April 28, 2017
Dear Mr. Sloan
As Council members of the Native American and Indigenous Studies Association (NAISA), the premiere international and professional organization of Indigenous studies, whose membership consists of more than 1,000 scholars, students, independent researchers, and community workers, we write to you concerning the Dakota Access Pipeline (DAPL) and Wells Fargo’s investment in the pipeline. NAISA Council stands in solidarity with the Oceti Sakowin Oyate (the Great Sioux Nation), the Standing Rock Sioux, and the Water Protectors in their opposition to the DAPL, and has issued a statement in support of this struggle against the pipeline, which can be accessed from our website (https://naisa.org/). DAPL crosses un-ceded Sioux lands and violates treaty rights, and continues to desecrate sacred burial and cultural sites. A spillfrom the pipeline, which crosses four states, would contaminate the drinking water of not only those at Standing Rock but millions of Americans, placing their lives in danger.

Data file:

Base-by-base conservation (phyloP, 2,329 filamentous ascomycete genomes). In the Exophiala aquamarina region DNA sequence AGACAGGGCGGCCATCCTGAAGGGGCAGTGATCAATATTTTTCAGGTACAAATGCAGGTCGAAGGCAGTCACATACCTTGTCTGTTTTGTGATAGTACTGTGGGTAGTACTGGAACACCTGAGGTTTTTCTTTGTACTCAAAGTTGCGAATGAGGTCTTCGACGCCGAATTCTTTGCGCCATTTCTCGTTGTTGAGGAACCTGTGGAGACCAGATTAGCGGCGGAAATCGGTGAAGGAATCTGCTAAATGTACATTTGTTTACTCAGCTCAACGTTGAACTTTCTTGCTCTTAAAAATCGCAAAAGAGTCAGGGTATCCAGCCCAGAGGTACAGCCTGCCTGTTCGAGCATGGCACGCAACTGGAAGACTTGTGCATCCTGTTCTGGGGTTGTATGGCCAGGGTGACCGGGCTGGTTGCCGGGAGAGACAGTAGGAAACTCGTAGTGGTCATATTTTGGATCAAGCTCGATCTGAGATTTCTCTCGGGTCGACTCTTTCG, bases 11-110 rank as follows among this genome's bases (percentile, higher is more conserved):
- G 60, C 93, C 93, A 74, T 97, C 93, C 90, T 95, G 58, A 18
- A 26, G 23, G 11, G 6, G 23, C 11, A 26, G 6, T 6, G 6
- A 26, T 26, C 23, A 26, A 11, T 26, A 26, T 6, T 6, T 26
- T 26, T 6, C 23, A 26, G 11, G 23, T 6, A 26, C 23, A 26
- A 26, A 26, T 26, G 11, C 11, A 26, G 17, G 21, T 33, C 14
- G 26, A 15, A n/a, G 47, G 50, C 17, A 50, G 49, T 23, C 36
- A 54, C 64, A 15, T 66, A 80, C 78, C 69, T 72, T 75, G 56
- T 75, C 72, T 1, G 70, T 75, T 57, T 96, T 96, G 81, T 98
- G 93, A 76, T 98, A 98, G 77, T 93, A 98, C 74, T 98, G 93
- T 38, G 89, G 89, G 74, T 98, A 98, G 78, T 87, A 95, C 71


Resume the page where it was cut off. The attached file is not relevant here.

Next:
Since its inception in 2008, NAISA has had its financial accounts with Wells Fargo and has valued this relationship. As elected Council members, we have fiduciary and ethical duties to our members who in turn have responsibilities to not simply their intellectual fields and academic homes but to indigenous communities. ln our capacity as NAISA Council, but also as clients of Wells Fargo-a company that claims it is committed to environmental sustainability and human rights” and ‘respects Tribal governments and communities, ‘we implore you to exercise social responsibility to those who lives will be placed in danger and divest from the DAPL. As representatives of our membership, we are obligated to consider both the security and performance of NAISA assets and philosophical congruence when deciding on financial institutions. The current situation with DAPL is leading to a reconsideration of our current relationship with you as our financial institution.